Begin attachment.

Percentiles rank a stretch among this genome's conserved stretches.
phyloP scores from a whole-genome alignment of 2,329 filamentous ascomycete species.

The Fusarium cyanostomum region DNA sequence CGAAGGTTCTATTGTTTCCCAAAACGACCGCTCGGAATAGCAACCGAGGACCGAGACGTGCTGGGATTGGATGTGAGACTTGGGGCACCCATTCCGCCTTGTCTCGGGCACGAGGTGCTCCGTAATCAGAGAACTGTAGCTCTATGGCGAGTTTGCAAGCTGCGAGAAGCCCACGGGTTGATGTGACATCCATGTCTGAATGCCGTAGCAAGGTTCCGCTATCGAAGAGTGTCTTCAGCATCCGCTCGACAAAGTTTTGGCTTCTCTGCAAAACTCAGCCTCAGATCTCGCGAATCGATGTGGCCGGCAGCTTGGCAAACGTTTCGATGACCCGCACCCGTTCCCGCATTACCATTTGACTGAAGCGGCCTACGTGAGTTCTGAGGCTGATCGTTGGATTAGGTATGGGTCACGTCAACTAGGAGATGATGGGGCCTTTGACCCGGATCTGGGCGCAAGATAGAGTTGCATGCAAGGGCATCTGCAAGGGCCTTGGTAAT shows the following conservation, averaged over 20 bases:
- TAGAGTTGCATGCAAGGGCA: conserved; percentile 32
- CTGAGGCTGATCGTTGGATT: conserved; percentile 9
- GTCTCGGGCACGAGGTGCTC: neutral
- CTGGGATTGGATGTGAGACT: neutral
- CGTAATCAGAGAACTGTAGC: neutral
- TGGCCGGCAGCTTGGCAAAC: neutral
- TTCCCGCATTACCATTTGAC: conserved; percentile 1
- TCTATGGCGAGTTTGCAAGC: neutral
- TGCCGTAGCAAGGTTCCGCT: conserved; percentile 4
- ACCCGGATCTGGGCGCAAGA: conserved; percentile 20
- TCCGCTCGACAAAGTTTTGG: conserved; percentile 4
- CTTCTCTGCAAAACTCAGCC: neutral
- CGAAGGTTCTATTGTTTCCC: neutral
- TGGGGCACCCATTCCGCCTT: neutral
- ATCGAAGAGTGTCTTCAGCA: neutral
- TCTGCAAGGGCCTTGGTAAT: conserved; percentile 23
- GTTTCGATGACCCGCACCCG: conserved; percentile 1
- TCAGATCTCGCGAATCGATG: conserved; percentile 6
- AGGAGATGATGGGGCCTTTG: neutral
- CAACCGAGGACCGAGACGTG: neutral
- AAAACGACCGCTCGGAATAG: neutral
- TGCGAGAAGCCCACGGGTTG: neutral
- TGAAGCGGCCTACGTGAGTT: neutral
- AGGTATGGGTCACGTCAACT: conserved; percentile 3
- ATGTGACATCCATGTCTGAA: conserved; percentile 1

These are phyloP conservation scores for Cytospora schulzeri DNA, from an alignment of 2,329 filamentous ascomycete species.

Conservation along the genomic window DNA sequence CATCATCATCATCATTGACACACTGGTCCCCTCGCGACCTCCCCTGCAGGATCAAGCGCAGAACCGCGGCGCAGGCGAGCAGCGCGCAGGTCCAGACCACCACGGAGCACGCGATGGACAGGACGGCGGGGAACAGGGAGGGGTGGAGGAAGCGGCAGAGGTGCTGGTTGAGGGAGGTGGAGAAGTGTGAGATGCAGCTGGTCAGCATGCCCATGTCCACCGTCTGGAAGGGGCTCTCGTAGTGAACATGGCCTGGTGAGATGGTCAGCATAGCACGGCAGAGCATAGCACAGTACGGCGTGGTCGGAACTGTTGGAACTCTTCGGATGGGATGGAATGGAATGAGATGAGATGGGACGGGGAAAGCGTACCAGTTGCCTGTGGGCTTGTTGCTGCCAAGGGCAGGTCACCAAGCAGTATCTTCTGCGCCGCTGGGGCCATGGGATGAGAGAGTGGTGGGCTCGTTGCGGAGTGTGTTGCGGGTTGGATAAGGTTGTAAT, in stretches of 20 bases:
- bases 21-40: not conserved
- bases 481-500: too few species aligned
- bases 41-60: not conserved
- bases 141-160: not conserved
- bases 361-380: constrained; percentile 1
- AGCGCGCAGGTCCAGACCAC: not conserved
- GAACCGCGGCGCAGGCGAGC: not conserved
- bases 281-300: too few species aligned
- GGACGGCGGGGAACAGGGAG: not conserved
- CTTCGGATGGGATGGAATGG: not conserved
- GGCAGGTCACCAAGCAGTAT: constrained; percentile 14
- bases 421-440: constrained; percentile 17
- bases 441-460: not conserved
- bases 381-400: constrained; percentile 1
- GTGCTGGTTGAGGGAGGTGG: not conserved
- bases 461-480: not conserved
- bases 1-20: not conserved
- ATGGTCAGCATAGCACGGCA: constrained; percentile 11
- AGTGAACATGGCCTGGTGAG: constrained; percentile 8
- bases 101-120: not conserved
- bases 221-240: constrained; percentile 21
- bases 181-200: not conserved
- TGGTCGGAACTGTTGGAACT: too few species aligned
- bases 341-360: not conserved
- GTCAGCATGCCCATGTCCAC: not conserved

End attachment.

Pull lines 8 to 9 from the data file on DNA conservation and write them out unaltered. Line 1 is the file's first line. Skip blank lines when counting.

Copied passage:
- CGTAATCAGAGAACTGTAGC: neutral
- TGGCCGGCAGCTTGGCAAAC: neutral